“Those guys park their truck and they knock at your door, thereafter they just walk in and they just start taking stuff without negotiating, because it’s a done deal, the courts have given them the order,” says Mpatlanyana.
“I actually helped them to move the furniture, because I tried to make the experience as comfortable as I could. I was not fighting them, I wasn’t crying. I was like, ‘It went bad sharp-sharp, moja (fine), take it.’”
Reality kicked in when he was alone and bereft.
“The tears came later, after they left, when I was sitting on the floor.”
“The remote control is gone, the TV is gone and the ironing board is gone. I was just sitting there asking myself, what was I going to do next? But I knew then, that I could do it again bigger and better,” recalls Mpatlanyana.
“That was the lowest moment of my life. I would sit on the floor with no furniture or anything, wondering where did it all go wrong? At one point you were rolling in cash and all of a sudden, you have hit rock bottom,” he says.
The fear of people was stronger than the fear of loss.
“It’s was not even about the money, it was about the people that knew me and how they would look at me. A few weeks ago, you had this upmarket restaurant and the ladies love you, then all of a sudden, you have zero.”
“How do you even get your friends to come visit you again, if you have no furniture in the house? Your bank accounts are all cleaned up,” says Mpatlanyana
A phone call changed his fortunes four months later.
“I don’t know whether to call it luck or whether it was just my work ethic that came through for me because a customer who happened to be a coalmine owner who was looking for a BEE partner decided to call me. Instantly, I became part of a small mine operation,” Mpatlanyana says with relief in his voice.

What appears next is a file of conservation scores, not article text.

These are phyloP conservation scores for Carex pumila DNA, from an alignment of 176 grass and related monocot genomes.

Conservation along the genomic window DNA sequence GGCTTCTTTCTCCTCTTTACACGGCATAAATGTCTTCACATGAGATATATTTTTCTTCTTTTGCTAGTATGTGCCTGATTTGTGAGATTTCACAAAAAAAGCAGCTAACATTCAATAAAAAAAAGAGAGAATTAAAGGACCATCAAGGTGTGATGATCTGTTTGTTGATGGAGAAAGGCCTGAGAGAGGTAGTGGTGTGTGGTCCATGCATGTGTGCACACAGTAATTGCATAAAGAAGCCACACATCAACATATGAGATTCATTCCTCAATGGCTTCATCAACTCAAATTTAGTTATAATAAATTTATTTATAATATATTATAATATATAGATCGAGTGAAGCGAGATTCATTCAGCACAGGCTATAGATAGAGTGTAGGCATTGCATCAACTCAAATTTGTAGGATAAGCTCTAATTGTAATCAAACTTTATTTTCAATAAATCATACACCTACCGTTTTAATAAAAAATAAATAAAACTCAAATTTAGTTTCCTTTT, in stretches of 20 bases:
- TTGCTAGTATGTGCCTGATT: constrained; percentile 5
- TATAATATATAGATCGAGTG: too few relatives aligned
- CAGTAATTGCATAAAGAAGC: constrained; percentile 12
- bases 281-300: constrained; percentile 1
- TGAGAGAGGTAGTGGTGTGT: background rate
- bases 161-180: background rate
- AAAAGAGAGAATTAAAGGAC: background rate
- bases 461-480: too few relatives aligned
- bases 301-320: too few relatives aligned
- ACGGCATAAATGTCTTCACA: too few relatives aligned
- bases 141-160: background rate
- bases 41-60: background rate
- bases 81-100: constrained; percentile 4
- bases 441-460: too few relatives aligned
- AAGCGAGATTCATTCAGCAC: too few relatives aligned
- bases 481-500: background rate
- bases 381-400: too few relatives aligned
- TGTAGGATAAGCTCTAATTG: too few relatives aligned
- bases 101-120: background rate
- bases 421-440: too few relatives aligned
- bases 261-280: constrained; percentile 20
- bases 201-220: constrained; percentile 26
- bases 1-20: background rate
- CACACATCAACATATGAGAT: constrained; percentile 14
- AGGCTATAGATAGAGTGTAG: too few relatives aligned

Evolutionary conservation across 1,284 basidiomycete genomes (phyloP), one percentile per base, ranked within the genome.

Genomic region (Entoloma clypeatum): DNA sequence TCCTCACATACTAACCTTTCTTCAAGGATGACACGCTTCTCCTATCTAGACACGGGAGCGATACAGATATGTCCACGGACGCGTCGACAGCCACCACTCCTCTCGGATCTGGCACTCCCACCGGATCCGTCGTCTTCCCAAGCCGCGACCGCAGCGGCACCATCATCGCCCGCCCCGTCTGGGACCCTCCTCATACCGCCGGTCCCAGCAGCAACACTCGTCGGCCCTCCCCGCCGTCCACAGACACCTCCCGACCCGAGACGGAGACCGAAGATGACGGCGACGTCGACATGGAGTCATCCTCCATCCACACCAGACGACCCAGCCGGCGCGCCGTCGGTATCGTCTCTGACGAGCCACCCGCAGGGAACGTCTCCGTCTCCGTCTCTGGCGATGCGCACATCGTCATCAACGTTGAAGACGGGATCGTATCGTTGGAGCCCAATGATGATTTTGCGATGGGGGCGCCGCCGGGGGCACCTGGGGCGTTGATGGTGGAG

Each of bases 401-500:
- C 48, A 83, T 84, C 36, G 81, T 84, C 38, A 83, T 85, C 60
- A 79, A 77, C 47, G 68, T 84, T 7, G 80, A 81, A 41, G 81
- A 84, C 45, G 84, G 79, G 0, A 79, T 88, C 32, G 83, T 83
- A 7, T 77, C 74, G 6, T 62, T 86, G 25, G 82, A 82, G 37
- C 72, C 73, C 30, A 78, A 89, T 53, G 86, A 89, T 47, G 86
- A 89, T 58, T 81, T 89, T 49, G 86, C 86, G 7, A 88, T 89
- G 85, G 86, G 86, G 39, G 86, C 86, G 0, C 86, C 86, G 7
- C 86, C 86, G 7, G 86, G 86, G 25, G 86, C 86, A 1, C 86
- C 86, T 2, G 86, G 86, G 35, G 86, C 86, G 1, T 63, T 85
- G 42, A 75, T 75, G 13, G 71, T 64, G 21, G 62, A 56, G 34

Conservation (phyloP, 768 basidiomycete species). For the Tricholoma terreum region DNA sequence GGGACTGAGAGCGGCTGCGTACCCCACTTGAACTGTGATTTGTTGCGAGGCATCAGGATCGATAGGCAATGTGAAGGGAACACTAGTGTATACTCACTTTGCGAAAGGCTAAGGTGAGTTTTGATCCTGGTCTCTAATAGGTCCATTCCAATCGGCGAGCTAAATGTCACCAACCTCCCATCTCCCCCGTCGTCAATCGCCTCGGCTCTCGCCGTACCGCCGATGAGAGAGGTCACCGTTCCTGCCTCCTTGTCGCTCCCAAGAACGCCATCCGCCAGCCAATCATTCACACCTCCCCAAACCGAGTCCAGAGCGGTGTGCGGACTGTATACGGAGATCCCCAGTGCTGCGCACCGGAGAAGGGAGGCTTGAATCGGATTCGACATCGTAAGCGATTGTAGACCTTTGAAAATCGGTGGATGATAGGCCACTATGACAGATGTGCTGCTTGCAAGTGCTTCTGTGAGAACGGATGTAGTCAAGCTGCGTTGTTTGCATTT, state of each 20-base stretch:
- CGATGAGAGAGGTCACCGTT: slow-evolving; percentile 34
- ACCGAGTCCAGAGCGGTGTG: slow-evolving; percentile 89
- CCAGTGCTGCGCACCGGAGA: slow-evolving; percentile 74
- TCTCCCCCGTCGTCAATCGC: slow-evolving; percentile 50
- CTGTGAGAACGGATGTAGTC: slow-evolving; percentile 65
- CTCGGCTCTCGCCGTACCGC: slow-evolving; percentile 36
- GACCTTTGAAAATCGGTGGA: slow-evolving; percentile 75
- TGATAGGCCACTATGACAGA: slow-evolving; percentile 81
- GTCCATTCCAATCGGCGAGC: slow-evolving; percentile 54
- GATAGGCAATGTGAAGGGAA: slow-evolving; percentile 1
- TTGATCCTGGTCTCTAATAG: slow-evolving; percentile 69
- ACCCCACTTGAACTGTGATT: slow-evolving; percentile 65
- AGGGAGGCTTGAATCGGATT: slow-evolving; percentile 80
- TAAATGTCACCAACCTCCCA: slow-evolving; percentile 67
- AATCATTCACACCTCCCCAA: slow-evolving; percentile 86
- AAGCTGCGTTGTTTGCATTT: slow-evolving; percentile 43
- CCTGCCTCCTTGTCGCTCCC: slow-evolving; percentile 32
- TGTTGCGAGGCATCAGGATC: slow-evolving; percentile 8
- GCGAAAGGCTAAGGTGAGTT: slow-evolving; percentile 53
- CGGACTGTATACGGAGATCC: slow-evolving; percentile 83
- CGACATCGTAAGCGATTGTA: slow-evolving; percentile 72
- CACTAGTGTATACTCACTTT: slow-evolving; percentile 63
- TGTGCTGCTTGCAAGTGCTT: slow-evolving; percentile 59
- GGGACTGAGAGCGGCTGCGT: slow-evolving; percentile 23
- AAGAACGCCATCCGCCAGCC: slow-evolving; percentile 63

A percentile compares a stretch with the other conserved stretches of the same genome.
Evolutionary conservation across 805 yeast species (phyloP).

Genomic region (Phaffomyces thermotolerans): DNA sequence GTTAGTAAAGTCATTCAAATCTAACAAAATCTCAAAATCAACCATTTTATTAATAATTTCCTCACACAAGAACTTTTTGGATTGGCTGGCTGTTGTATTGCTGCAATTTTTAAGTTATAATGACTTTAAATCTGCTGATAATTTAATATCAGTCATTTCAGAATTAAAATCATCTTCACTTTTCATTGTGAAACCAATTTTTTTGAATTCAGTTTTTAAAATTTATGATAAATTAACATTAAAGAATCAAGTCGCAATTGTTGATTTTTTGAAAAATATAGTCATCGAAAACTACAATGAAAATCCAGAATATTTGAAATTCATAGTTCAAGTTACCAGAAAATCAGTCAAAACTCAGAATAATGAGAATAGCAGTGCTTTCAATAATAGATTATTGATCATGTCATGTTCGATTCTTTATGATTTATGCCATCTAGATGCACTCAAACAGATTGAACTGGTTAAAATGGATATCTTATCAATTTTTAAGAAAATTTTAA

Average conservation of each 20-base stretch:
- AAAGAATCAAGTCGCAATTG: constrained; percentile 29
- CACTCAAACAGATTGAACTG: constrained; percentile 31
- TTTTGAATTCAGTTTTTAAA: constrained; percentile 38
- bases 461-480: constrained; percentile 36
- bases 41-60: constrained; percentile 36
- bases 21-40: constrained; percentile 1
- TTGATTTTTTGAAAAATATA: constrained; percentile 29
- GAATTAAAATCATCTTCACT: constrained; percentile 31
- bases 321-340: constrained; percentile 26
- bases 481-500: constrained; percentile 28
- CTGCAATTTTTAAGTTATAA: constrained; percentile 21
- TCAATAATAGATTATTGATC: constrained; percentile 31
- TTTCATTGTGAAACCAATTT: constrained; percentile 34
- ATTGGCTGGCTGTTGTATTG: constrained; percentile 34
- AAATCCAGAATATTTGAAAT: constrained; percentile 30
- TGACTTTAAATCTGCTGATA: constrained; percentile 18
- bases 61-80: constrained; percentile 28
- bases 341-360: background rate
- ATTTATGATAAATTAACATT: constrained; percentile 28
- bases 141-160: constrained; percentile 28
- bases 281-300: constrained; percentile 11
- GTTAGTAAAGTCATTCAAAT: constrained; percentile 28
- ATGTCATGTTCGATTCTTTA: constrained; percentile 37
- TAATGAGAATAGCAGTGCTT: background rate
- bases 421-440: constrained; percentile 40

“He could have called any other black man, but he called me, because he saw my work ethic and the amount of hard work I had put into FTV Café.”
His journey with the mining company was not long. Four years later, the coalmine was sold. He went back into the food business; his first love.
But this time, he was to do things differently. He would become the franchiser instead of the franchisee.
Spykos Foods was born in 2011, with R1 million ($76,000).
He founded a franchise that was about taking traditional township shisa nyama, fish and chips and bunny chow, into major malls and shopping centers in South Africa.
“You have to have a strong character to try again. I didn’t allow that to discourage me. I got up and I tried again.”
“I still went back into the food industry, the experience and what I learned out of the situation helped me to come up with the next brand. I decided to start my own brand, where I make my own rules and I don’t have to be dictated to by any franchise or international person that is in Paris,” says Mpatlanyana.
Forty Spykos Foods franchises were established around the country, but some collapsed.
“The stores started to close down due to several factors, but the main [reasons] were the escalating shopping center rentals, increase in food prices, especially fresh potatoes as this was our main product line.”
“There were also major competitors dominating the market… Some not so well-skilled franchisees and the lack of adequate infrastructure,” says Mpatlanyana.